WGCU Honors Greatest Generation With 'WWII VETS: Stories of Service'

WATCH and LISTEN online. WGCU Public Media is honoring the “greatest generation” through WWII VETS: Stories of Service. WGCU-FM is airing audio portraits Thursdays in May – at 8:45am during Morning Edition and 5:45pm during All Things Considered.
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Residential Health Center Sues The City Of Fort Myers

NOTE: Audio to come.A residential treatment center filed a Fair Housing Act lawsuit against the city of Fort Myers. The health facility said the city is "discriminating" against its clientele.Sovereign Health of Florida opened in the Riverside Drive community in late 2014. The center has about 20 residents being treated for mental illness or recovering from substance abuse.Connie Ramos isspokesperson forSovereign. Shesaid the city of Fort Myers denied the center’s application for a permanent business tax receipt various times.
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At Georgia's Fort Benning, female soldiers are fighting a two-month battle. Their enemies? Hunger, fatigue, even hallucination. They're fighting their way through the Army's notoriously hard Ranger School, trying to make history by becoming the first women to graduate from it.

It's one of several Pentagon experiments to see how best to move women into ground combat roles. And it's a test that thousands of men before them have failed.

You can't tell by looking which students at Mount Sinai's school of medicine in New York City were traditional pre-meds as undergraduates and which weren't. And that's exactly the point.

Most of the class majored in biology or chemistry, crammed for the medical college admission test and got flawless grades and scores.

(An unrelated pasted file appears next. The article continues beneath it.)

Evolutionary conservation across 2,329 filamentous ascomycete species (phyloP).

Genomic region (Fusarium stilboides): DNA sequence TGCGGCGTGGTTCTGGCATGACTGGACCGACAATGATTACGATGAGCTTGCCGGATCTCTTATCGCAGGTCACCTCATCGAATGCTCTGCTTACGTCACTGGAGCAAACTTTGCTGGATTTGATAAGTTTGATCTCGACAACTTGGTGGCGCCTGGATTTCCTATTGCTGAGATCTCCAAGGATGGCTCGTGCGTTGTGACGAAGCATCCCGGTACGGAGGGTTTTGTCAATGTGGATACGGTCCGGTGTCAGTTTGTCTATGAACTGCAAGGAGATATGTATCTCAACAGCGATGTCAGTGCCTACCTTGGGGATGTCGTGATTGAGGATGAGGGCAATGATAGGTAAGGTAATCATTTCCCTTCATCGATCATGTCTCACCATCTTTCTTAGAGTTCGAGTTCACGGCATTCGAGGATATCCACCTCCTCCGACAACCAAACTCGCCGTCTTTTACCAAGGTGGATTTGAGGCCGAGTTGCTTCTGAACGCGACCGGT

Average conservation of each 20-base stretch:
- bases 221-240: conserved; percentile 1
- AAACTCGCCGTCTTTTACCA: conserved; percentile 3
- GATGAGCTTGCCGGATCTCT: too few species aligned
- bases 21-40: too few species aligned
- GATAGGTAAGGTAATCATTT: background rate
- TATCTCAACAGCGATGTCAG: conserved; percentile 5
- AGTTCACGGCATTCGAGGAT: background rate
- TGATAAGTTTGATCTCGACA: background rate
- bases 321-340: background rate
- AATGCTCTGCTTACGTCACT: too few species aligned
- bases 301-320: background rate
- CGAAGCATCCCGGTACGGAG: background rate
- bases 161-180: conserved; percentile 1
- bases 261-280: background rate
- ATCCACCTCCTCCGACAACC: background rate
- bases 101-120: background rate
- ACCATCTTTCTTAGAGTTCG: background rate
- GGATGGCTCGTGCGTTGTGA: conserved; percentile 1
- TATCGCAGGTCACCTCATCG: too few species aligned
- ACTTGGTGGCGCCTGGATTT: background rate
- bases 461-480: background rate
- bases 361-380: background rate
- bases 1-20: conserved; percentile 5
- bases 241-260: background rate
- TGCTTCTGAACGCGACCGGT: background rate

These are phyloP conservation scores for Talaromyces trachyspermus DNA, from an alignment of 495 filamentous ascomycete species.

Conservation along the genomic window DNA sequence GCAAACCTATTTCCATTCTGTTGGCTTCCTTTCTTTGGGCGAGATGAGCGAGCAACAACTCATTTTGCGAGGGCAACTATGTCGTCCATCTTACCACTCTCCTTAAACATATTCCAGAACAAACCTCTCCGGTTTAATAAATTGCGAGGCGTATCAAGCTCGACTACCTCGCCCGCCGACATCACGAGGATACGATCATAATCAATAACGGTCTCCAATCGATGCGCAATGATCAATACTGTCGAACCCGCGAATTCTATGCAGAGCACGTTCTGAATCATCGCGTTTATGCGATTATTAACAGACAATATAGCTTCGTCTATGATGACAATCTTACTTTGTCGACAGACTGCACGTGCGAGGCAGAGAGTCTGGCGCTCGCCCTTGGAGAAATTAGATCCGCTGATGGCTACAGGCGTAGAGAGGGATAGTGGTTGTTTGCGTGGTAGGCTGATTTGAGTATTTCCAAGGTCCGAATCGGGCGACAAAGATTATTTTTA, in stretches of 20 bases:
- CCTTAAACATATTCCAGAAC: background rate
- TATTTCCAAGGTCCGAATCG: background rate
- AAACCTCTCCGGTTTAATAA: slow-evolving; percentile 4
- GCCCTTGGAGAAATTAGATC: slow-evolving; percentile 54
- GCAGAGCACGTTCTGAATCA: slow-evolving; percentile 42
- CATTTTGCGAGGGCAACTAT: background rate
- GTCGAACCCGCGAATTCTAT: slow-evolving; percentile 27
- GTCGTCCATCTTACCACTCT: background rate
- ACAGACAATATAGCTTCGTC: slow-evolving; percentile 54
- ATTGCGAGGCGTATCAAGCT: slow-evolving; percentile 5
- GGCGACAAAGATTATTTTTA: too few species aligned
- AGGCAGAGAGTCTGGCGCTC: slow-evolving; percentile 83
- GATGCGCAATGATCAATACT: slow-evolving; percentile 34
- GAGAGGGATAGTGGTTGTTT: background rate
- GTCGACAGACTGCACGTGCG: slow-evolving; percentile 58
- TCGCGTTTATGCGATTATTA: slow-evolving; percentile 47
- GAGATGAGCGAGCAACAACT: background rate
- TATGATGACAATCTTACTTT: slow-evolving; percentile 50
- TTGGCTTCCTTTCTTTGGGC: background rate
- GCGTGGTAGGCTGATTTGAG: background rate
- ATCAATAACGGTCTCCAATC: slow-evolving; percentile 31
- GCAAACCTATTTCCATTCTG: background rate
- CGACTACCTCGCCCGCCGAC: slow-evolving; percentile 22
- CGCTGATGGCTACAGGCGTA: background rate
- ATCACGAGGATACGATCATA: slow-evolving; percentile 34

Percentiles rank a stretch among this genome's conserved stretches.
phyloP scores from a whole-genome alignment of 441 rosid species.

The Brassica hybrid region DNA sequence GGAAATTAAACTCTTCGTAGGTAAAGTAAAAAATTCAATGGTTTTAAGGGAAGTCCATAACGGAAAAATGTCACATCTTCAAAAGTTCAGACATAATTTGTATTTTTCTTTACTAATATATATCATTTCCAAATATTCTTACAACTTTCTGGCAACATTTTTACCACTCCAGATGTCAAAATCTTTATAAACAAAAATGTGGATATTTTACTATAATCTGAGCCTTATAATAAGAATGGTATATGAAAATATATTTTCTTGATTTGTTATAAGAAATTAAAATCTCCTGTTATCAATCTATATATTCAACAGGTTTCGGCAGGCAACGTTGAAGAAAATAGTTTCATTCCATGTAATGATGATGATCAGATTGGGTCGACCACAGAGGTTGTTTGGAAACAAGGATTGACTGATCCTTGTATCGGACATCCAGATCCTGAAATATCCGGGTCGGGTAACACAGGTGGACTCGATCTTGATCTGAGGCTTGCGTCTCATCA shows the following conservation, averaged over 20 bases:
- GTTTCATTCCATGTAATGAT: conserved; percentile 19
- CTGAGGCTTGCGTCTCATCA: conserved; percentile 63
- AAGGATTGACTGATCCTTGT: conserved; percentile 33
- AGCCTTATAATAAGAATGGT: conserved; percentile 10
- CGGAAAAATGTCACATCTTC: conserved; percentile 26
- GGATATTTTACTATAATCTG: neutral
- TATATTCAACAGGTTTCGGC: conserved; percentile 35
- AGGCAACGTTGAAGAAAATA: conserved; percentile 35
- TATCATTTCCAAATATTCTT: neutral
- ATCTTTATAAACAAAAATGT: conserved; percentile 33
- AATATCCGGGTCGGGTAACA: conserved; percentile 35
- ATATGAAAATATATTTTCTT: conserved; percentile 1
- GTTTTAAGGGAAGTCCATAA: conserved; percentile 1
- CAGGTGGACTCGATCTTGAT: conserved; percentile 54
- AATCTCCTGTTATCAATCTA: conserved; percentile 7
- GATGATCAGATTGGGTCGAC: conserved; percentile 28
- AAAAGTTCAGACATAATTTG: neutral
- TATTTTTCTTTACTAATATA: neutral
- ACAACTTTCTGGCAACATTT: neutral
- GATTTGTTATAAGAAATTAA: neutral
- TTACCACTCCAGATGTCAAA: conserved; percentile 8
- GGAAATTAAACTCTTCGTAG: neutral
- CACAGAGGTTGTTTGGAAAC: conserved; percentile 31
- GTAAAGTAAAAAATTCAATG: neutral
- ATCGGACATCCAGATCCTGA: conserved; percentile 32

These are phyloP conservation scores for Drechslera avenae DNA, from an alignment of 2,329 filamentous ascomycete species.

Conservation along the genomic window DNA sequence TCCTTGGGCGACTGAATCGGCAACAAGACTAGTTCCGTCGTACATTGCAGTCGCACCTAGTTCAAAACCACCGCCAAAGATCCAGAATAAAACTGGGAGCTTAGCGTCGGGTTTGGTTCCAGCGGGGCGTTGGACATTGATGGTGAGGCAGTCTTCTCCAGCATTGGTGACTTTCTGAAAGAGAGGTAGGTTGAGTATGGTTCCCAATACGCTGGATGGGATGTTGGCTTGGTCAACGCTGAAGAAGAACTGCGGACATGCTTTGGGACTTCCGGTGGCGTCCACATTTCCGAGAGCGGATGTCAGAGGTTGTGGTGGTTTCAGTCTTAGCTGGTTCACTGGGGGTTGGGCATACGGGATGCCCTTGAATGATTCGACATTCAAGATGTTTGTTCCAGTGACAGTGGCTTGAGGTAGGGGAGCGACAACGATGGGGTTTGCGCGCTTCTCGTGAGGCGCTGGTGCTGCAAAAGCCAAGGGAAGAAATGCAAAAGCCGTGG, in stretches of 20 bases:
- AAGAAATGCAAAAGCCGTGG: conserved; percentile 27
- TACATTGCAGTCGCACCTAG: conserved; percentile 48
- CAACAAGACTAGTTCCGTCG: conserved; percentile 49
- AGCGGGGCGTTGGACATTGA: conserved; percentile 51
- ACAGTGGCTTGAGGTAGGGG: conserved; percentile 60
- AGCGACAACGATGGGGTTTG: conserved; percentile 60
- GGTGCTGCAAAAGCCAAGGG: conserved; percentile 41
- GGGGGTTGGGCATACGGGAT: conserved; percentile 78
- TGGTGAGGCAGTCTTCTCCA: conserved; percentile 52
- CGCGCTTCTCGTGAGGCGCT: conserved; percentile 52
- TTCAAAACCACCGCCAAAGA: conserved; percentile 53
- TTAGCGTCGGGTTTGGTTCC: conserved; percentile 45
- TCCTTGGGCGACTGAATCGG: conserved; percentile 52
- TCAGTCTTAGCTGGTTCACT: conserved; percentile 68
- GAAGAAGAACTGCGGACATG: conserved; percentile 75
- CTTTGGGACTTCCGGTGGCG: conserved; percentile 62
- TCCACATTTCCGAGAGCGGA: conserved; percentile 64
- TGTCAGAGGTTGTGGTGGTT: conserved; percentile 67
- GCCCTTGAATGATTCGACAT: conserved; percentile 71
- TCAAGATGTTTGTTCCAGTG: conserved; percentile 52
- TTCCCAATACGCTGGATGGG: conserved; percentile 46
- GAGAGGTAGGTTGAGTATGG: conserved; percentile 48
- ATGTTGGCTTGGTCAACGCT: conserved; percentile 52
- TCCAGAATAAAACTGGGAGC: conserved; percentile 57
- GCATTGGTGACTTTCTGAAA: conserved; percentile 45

License plate scanners have become a fact of life. They're attached to traffic lights, on police cars — even "repo" staff use them. All those devices have created a torrent of data, raising new concerns about how it's being stored and analyzed.

Bryce Newell's laptop is filled with the comings and goings of Seattle residents. The data comes from the city's license plate scanner, acquired from the police through public disclosure requests. He plugs in a license plate number, uncovering evidence of long-forgotten errands.

Four years ago, pledges were en vogue in the early going of the Republican presidential primary. But a prominent one, that landed some of the candidates in hot water, is being nixed this time around.

Underneath railway arches on a nondescript street in North London, you'll find an old warehouse that's the epicenter of the Ottolenghi food empire.

Jerusalem-born food impresario Yotam Ottolenghi and his business partner, Sami Tamimi, started out over a decade ago with one restaurant in London selling fresh, Middle East-inspired food. The business now encompasses several restaurants, an expanding online food business and some cookbooks that have been wildly successful on their home turf and here in the U.S.

Two research chimps got their day in court — though they weren't actually present in the courtroom.

Steven Wise, an attorney with the Nonhuman Rights Project, told Manhattan Supreme Court Judge Barbara Jaffe that Hercules and Leo, the 8-year-old research chimps at Stony Brook University on Long Island, are "autonomous and self-determining beings" who should be granted a writ of habeas corpus, which would effectively recognize them as legal persons. The chimps, he argued, should be moved from the university to a sanctuary in Florida.

The Obama administration announced new clean water rules today that it says will protect sources of drinking water for 117 million Americans, rules welcomed by environmental groups, but bitterly opposed by congressional Republicans and farm state democrats.

The rules clarify which waterways fall under the Clean Water Act.

President Obama, in a statement released by the White House, said that in recent years:

Many of us have old prescription drugs sitting around in medicine cabinets — so what's the best way to get rid of them?

Some folks simply toss old pills in the garbage, or down the toilet.

Updated at 1:45 p.m. ET

Republican Scott Walker dismissed any controversy over a law he signed in Wisconsin requiring women seeking abortions to get an ultrasound, referring to ultrasounds in an interview on a conservative radio show as "just a cool thing out there."

Updated at 5:04 p.m. ET

Lawmakers in Nebraska overrode Gov. Pete Ricketts' veto of their vote to repeal the death penalty, making it the first Republican-controlled state in the U.S. to repeal the death penalty since North Dakota in 1973. The vote was 30-19.

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